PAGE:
Now lets think about the problem we are trying to solve.  In the first part of this series we established that we want to have a custom data structure, which we called a ‘frog’.  In the second part of this series we implemented that custom data structure as a boxless class, which is to say it is Max object.  An now we need a way to access our object and share it between other objects.

You are probably looking at the s_thing member of the t_symbol and thinking, “I’ve got it!”  Well, maybe.  Let’s imagine that we simply charge ahead and start manipulating the s_thing member of our t_symbol.  If we did our code might look like this:

t_symbol *s;
t_object *o;

s = gensym("ribbit");
o = object_new_typed(_sym_nobox, gensym("frog"), 0, NULL);
s->s_thing = 0;

Now, in some other code in some other object, anywhere in Max, you could have code that looks like this:

t_symbol *s;
t_object *o;

s = gensym("ribbit");
o = s->s_thing;

// o is now a pointer to an instance of our frog
// which is created in another object

Looks good, right? That’s what we want. Except that we’ve made a lot of assumptions:

  1. We aren’t checking the s->s_thing before we assign it our frog object instance.  What if it already has a value?  Remember that the symbol table is global to all of Max.  If there is a buffer~, or a coll, or a table, or a detonate object, (etc.) bound to the name “ribbit” then we just broke something.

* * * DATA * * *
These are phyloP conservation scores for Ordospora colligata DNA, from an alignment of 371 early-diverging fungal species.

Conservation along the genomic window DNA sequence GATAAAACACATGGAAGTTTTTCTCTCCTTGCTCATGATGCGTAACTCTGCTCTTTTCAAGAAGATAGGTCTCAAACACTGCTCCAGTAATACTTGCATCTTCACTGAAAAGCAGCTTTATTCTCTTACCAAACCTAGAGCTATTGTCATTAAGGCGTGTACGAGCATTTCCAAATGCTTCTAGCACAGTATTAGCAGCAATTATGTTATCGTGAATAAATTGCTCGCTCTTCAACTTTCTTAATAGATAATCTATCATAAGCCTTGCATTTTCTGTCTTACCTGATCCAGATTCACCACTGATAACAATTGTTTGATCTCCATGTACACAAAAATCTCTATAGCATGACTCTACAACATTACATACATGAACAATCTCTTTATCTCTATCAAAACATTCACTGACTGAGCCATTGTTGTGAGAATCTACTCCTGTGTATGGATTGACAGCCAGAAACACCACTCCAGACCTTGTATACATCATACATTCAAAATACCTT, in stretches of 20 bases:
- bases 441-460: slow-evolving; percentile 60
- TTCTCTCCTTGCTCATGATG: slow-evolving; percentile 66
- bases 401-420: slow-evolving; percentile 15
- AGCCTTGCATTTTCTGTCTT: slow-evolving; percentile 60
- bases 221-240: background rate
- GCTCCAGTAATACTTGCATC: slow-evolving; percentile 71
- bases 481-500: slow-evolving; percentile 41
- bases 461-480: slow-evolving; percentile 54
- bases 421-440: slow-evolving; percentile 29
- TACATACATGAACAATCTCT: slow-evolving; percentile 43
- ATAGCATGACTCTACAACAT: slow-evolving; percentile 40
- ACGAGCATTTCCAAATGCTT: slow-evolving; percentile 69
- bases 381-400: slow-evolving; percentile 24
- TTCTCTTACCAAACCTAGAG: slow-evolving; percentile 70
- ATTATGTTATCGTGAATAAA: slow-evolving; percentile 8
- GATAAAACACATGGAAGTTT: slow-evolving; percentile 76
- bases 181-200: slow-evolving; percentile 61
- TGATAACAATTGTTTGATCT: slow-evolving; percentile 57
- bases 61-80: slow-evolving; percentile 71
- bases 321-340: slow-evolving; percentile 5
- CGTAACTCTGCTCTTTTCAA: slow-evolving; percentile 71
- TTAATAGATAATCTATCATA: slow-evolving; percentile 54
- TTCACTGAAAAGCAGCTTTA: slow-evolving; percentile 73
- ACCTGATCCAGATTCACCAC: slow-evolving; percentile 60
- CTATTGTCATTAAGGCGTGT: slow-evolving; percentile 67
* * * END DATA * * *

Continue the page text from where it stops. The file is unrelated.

2. In the second example, where we assign the s_thing to the o variable, we don’t check that the s_thing actually is anything.  It could be NULL.  It could be an object other than the frog object that we think it is.
  3. What happens if we assign the pointer to o in the second example and then the object is freed immediately afterwards in another thread before we actually start dereferencing our frog’s member data?  This thread-safety issue is not academic – events might be triggered by the scheduler in another thread or by the audio thread.